Home etftrends.com Unpacking ETFs: Five Fundamental Questions Answered

Unpacking ETFs: Five Fundamental Questions Answered

By Vanya Sharma, Senior Associate, Capital

Key Takeaways

  • The primary market for ETFs is where creation and redemption processes occur between the ETF issuer and authorized participants, away from regular investors, allowing for arbitrage opportunities when the ETF share price differs from the underlying basket’s value.
  • The liquidity of an ETF is determined by its underlying assets. It is as liquid as its least liquid underlying security in the basket, with average trading volume and total assets not providing the full liquidity picture.
  • The cost of an ETF includes not only the annual expense ratio but also the bid/offer spread, premiums/discounts to the NAV and commissions, with the bid/offer spread representing the trading costs passed on to the investor and being viewed as a fraction of the ETF price.

ETFs are simple products to understand, but sometimes, the behind-the-scenes on how they are brought to market and traded is a bit confusing. To address this possible confusion and in the spirit of Financial Literacy Month, I have answered below five of the most commonly asked questions about ETFs by investors.

 1. What is the ETF primary market?

The ETF creation and redemption processes take place in the primary market. A creation or redemption takes place between the ETF issuer and the authorized participant (“AP”). These transactions occur away from an exchange and are not accessible to regular investors. An AP is a financial institution that offers basket liquidity in the primary market, which is different from a market maker’s role as a liquidity provider in the secondary market. In times when an ETF market price is not trading close to its intrinsic value, the AP also hopes to profit from an ETF via arbitrage when the ETF share price is different from the underlying basket’s value.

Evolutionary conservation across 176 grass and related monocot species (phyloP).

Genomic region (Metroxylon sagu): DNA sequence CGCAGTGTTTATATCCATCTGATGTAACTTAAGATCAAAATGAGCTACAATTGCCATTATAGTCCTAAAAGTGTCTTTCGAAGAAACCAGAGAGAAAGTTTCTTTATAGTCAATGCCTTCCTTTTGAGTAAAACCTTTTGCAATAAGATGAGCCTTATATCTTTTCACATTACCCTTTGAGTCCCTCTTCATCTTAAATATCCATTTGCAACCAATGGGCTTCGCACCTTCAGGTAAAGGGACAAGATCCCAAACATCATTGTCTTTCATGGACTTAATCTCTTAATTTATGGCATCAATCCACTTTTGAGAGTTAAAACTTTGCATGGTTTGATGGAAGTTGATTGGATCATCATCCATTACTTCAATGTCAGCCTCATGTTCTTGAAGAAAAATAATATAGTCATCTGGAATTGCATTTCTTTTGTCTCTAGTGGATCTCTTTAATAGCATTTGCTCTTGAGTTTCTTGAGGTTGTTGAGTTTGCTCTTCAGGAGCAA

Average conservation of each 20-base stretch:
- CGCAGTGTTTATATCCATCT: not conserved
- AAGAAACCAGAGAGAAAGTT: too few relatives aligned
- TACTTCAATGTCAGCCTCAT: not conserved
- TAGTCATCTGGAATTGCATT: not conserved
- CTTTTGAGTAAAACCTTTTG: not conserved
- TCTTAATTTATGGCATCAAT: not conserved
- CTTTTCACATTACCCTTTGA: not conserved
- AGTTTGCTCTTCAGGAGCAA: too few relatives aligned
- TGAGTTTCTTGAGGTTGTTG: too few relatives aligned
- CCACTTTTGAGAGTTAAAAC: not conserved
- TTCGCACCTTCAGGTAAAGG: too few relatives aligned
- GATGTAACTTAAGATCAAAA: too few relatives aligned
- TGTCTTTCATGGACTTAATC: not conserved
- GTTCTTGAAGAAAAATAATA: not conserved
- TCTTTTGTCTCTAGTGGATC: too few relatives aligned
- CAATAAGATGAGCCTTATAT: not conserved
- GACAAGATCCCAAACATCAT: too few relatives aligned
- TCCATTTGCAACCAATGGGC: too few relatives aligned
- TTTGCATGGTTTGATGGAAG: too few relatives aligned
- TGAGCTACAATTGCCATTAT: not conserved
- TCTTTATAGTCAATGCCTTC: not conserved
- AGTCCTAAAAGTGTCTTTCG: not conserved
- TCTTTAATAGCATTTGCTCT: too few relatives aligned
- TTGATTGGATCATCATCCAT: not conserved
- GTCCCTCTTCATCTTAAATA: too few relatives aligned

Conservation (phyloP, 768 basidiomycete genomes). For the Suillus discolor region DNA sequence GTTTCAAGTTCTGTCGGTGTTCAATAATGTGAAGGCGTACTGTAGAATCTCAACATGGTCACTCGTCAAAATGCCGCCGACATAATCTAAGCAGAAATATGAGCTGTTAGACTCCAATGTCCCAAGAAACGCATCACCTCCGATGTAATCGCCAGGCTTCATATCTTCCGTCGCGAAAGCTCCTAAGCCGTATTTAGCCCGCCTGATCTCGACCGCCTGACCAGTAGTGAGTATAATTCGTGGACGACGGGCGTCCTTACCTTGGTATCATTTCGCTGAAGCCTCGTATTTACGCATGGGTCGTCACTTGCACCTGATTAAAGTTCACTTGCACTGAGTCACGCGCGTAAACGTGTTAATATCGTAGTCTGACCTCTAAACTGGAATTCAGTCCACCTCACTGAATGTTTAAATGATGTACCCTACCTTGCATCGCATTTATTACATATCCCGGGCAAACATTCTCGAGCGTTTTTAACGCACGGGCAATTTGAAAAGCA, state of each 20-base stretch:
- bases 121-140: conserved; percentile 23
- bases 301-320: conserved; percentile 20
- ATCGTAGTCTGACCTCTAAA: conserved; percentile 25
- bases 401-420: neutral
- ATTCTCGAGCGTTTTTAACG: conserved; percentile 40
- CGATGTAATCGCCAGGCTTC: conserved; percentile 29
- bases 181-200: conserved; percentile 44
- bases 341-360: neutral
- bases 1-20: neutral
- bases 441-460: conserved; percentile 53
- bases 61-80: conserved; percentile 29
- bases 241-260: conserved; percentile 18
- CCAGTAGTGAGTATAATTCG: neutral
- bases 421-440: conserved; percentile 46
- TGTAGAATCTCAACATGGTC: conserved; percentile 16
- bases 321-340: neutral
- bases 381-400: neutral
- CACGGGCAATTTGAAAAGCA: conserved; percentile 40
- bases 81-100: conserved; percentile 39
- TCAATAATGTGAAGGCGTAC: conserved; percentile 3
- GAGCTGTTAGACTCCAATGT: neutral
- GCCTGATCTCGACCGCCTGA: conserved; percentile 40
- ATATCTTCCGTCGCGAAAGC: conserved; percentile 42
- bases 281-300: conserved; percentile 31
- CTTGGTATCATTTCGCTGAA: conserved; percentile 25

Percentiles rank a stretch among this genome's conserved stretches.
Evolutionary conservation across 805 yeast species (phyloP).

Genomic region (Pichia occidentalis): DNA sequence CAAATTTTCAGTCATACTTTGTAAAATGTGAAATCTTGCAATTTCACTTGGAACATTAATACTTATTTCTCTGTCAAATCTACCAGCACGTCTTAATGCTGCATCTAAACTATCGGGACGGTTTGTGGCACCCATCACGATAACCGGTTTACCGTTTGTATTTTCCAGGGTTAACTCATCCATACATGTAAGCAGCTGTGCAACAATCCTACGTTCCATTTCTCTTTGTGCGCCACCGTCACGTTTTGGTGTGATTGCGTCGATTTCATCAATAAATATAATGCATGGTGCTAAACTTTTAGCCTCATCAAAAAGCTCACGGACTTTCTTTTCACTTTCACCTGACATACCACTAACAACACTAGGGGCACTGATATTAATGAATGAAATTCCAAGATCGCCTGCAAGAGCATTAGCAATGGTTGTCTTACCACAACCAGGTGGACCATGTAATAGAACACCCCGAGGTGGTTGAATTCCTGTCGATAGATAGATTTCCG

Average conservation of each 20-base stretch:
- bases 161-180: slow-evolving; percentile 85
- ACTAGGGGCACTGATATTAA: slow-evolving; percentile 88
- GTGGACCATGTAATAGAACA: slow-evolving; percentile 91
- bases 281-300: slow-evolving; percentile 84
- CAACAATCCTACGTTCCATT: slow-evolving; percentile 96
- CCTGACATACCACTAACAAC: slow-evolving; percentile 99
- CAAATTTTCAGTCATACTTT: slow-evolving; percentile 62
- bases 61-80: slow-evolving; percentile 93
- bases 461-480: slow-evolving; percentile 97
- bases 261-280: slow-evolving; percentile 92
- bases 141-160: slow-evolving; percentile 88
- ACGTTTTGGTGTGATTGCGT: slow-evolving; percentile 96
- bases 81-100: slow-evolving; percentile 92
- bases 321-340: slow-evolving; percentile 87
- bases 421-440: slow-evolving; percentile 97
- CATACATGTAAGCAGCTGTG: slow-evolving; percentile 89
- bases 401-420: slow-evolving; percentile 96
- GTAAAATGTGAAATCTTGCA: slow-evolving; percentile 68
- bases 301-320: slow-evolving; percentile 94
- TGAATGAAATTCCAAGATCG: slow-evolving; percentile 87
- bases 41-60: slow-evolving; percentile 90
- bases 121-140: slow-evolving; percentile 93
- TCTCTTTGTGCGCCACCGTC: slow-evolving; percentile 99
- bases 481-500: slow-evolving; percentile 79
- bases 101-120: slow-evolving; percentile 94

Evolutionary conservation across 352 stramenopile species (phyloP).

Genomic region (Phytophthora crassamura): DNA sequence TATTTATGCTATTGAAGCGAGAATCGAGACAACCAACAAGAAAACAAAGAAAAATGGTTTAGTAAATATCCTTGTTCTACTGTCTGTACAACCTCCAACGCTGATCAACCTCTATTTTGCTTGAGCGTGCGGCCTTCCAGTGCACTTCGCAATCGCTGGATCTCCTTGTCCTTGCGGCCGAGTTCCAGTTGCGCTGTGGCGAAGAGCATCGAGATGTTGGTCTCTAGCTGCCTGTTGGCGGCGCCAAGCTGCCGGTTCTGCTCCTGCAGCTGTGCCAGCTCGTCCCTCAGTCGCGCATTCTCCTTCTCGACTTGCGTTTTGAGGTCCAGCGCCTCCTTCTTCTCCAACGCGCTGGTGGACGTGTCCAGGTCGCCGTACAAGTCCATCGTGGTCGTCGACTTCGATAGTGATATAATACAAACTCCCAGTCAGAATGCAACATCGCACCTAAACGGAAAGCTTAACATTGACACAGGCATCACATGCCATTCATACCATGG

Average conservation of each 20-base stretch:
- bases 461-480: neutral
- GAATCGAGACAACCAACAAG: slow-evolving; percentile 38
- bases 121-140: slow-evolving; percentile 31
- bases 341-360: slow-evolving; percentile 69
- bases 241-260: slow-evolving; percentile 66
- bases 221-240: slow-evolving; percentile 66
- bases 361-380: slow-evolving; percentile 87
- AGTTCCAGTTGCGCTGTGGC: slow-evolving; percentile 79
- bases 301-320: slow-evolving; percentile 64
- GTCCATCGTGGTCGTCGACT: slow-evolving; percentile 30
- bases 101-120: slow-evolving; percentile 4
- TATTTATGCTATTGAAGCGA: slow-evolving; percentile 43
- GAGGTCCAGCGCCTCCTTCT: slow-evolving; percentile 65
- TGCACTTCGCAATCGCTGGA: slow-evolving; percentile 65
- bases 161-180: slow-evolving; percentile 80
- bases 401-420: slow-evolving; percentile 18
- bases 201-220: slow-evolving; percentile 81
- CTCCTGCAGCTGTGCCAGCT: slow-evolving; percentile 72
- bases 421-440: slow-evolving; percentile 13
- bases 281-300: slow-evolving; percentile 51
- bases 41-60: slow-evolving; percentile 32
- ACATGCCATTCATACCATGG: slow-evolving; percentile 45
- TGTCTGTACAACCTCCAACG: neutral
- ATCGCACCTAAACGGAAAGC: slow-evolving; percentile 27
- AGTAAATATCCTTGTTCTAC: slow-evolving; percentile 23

2. Is liquidity just on-screen trade volume?

No. The “true” liquidity of an ETF is based on its underlying assets and is as liquid as its least liquid underlying security in the basket. Hence, by themselves, the ETF’s average trading volume and total assets do not paint the full liquidity picture.

 3. What is the cost of an ETF?

The cost of an ETF is not just the annual expense ratio but also the bid/offer spread, premiums/discounts to the NAV and commissions.

 4. What exactly is the ETF’s bid/offer spread?

Simply, it incorporates all the trading costs (create/redeem fees, spreads of underlying securities in the basket, hedging costs, trade financing costs and taxes) and gets passed on to the investor. Numerically, the investor should view the spread as a fraction of the ETF price. For example, an ETF with a spread of 20 cents and a share price of $50 will be considered to be more expensive (0.20/50 = 0.40% or 40 bps) than one with a share price of $100 (0.2/100 = 0.20% or 20 bps).

The wider the spread, the more expensive it is to trade the ETF and the underlying basket. The tighter the spread, the less expensive it is to trade the ETF and the underlying basket.

As an ETF grows and becomes more actively traded, its costs reduce, and generally, spreads tighten.

 5. What are some ways to seek “best execution” for a trade?

It is always good to monitor the National Best Bid and Offer (“NBBO”), as it represents the tightest bid/offer spread for a given ETF. Also, it is good to know the implied liquidity of that ETF to know if a client’s trade will be easily absorbed into the market without any spike in price. When placing a trade order, a client should always place a “limit order,” which tells the broker to transact the trade at a given price or better. A limit order differs from a market order because if the requirements of the limit are not met, then the order does not have to be filled, whereas market orders rely on immediate execution at the trade arrival’s price. Also, it is recommended to avoid trading at the open or close of a market session, as those times generally correspond to lower liquidity.

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Originally published 2 April 2024. 

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